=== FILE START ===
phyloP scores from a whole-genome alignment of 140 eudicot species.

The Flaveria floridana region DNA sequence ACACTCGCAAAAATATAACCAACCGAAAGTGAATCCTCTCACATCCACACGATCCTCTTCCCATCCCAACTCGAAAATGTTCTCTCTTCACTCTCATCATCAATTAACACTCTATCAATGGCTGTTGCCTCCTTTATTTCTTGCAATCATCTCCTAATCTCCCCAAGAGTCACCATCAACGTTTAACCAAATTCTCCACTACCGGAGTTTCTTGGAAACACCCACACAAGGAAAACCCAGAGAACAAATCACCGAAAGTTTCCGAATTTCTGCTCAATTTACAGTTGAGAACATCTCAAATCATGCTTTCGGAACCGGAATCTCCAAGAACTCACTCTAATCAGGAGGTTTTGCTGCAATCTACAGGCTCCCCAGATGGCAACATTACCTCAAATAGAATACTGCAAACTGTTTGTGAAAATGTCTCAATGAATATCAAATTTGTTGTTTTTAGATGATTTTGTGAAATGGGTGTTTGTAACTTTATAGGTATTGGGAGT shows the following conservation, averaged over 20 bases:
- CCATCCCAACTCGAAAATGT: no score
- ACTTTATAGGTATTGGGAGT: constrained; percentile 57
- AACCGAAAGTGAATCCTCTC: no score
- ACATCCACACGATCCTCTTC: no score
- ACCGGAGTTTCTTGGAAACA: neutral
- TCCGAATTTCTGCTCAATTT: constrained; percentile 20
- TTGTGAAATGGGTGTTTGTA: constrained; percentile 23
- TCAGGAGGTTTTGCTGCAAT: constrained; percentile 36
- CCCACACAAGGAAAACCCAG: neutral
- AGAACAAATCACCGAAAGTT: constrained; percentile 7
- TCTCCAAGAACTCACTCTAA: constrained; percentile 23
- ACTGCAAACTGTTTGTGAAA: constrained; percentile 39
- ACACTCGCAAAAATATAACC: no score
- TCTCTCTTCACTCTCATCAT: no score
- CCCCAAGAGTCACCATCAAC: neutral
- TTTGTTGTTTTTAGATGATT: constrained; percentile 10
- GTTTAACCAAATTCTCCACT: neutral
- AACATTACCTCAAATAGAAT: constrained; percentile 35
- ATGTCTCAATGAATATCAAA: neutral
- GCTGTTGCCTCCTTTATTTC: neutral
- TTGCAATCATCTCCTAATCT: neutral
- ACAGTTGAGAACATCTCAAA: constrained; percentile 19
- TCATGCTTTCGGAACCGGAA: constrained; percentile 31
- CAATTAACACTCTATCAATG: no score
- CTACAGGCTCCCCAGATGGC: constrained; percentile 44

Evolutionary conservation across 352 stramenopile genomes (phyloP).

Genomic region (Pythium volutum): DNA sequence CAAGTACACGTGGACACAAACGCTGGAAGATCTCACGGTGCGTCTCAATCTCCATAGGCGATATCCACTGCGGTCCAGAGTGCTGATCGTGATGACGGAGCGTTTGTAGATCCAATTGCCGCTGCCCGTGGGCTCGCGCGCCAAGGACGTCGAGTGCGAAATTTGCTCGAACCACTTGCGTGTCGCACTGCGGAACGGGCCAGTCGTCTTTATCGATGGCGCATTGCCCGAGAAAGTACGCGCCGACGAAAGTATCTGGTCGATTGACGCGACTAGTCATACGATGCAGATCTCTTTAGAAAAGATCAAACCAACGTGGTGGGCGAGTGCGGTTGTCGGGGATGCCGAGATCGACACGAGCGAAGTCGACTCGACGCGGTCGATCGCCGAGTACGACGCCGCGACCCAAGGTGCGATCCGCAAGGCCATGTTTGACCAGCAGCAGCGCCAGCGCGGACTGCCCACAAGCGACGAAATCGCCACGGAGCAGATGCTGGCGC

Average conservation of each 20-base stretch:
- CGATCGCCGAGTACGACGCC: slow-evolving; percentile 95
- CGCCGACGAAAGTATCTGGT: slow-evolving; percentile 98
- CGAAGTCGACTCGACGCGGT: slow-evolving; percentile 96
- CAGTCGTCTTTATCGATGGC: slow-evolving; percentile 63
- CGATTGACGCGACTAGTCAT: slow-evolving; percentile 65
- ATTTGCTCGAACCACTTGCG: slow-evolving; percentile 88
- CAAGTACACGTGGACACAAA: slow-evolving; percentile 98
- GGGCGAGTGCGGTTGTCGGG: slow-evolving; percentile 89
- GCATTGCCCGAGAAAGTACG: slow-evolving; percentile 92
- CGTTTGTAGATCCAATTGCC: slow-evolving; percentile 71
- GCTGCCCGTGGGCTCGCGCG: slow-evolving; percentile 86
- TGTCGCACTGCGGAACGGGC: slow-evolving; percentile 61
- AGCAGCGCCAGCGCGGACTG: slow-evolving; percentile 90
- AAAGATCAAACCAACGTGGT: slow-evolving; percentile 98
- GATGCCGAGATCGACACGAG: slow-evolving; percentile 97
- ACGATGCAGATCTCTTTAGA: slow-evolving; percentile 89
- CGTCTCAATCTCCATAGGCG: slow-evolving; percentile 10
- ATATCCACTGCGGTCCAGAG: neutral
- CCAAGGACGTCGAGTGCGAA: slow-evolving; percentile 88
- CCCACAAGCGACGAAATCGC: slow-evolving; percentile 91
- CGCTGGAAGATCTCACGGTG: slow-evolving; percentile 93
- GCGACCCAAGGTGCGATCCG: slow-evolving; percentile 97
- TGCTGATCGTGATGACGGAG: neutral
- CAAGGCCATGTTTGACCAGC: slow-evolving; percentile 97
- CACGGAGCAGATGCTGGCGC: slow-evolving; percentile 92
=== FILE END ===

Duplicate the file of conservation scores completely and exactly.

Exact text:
phyloP scores from a whole-genome alignment of 140 eudicot species.

The Flaveria floridana region DNA sequence ACACTCGCAAAAATATAACCAACCGAAAGTGAATCCTCTCACATCCACACGATCCTCTTCCCATCCCAACTCGAAAATGTTCTCTCTTCACTCTCATCATCAATTAACACTCTATCAATGGCTGTTGCCTCCTTTATTTCTTGCAATCATCTCCTAATCTCCCCAAGAGTCACCATCAACGTTTAACCAAATTCTCCACTACCGGAGTTTCTTGGAAACACCCACACAAGGAAAACCCAGAGAACAAATCACCGAAAGTTTCCGAATTTCTGCTCAATTTACAGTTGAGAACATCTCAAATCATGCTTTCGGAACCGGAATCTCCAAGAACTCACTCTAATCAGGAGGTTTTGCTGCAATCTACAGGCTCCCCAGATGGCAACATTACCTCAAATAGAATACTGCAAACTGTTTGTGAAAATGTCTCAATGAATATCAAATTTGTTGTTTTTAGATGATTTTGTGAAATGGGTGTTTGTAACTTTATAGGTATTGGGAGT shows the following conservation, averaged over 20 bases:
- CCATCCCAACTCGAAAATGT: no score
- ACTTTATAGGTATTGGGAGT: constrained; percentile 57
- AACCGAAAGTGAATCCTCTC: no score
- ACATCCACACGATCCTCTTC: no score
- ACCGGAGTTTCTTGGAAACA: neutral
- TCCGAATTTCTGCTCAATTT: constrained; percentile 20
- TTGTGAAATGGGTGTTTGTA: constrained; percentile 23
- TCAGGAGGTTTTGCTGCAAT: constrained; percentile 36
- CCCACACAAGGAAAACCCAG: neutral
- AGAACAAATCACCGAAAGTT: constrained; percentile 7
- TCTCCAAGAACTCACTCTAA: constrained; percentile 23
- ACTGCAAACTGTTTGTGAAA: constrained; percentile 39
- ACACTCGCAAAAATATAACC: no score
- TCTCTCTTCACTCTCATCAT: no score
- CCCCAAGAGTCACCATCAAC: neutral
- TTTGTTGTTTTTAGATGATT: constrained; percentile 10
- GTTTAACCAAATTCTCCACT: neutral
- AACATTACCTCAAATAGAAT: constrained; percentile 35
- ATGTCTCAATGAATATCAAA: neutral
- GCTGTTGCCTCCTTTATTTC: neutral
- TTGCAATCATCTCCTAATCT: neutral
- ACAGTTGAGAACATCTCAAA: constrained; percentile 19
- TCATGCTTTCGGAACCGGAA: constrained; percentile 31
- CAATTAACACTCTATCAATG: no score
- CTACAGGCTCCCCAGATGGC: constrained; percentile 44

Evolutionary conservation across 352 stramenopile genomes (phyloP).

Genomic region (Pythium volutum): DNA sequence CAAGTACACGTGGACACAAACGCTGGAAGATCTCACGGTGCGTCTCAATCTCCATAGGCGATATCCACTGCGGTCCAGAGTGCTGATCGTGATGACGGAGCGTTTGTAGATCCAATTGCCGCTGCCCGTGGGCTCGCGCGCCAAGGACGTCGAGTGCGAAATTTGCTCGAACCACTTGCGTGTCGCACTGCGGAACGGGCCAGTCGTCTTTATCGATGGCGCATTGCCCGAGAAAGTACGCGCCGACGAAAGTATCTGGTCGATTGACGCGACTAGTCATACGATGCAGATCTCTTTAGAAAAGATCAAACCAACGTGGTGGGCGAGTGCGGTTGTCGGGGATGCCGAGATCGACACGAGCGAAGTCGACTCGACGCGGTCGATCGCCGAGTACGACGCCGCGACCCAAGGTGCGATCCGCAAGGCCATGTTTGACCAGCAGCAGCGCCAGCGCGGACTGCCCACAAGCGACGAAATCGCCACGGAGCAGATGCTGGCGC

Average conservation of each 20-base stretch:
- CGATCGCCGAGTACGACGCC: slow-evolving; percentile 95
- CGCCGACGAAAGTATCTGGT: slow-evolving; percentile 98
- CGAAGTCGACTCGACGCGGT: slow-evolving; percentile 96
- CAGTCGTCTTTATCGATGGC: slow-evolving; percentile 63
- CGATTGACGCGACTAGTCAT: slow-evolving; percentile 65
- ATTTGCTCGAACCACTTGCG: slow-evolving; percentile 88
- CAAGTACACGTGGACACAAA: slow-evolving; percentile 98
- GGGCGAGTGCGGTTGTCGGG: slow-evolving; percentile 89
- GCATTGCCCGAGAAAGTACG: slow-evolving; percentile 92
- CGTTTGTAGATCCAATTGCC: slow-evolving; percentile 71
- GCTGCCCGTGGGCTCGCGCG: slow-evolving; percentile 86
- TGTCGCACTGCGGAACGGGC: slow-evolving; percentile 61
- AGCAGCGCCAGCGCGGACTG: slow-evolving; percentile 90
- AAAGATCAAACCAACGTGGT: slow-evolving; percentile 98
- GATGCCGAGATCGACACGAG: slow-evolving; percentile 97
- ACGATGCAGATCTCTTTAGA: slow-evolving; percentile 89
- CGTCTCAATCTCCATAGGCG: slow-evolving; percentile 10
- ATATCCACTGCGGTCCAGAG: neutral
- CCAAGGACGTCGAGTGCGAA: slow-evolving; percentile 88
- CCCACAAGCGACGAAATCGC: slow-evolving; percentile 91
- CGCTGGAAGATCTCACGGTG: slow-evolving; percentile 93
- GCGACCCAAGGTGCGATCCG: slow-evolving; percentile 97
- TGCTGATCGTGATGACGGAG: neutral
- CAAGGCCATGTTTGACCAGC: slow-evolving; percentile 97
- CACGGAGCAGATGCTGGCGC: slow-evolving; percentile 92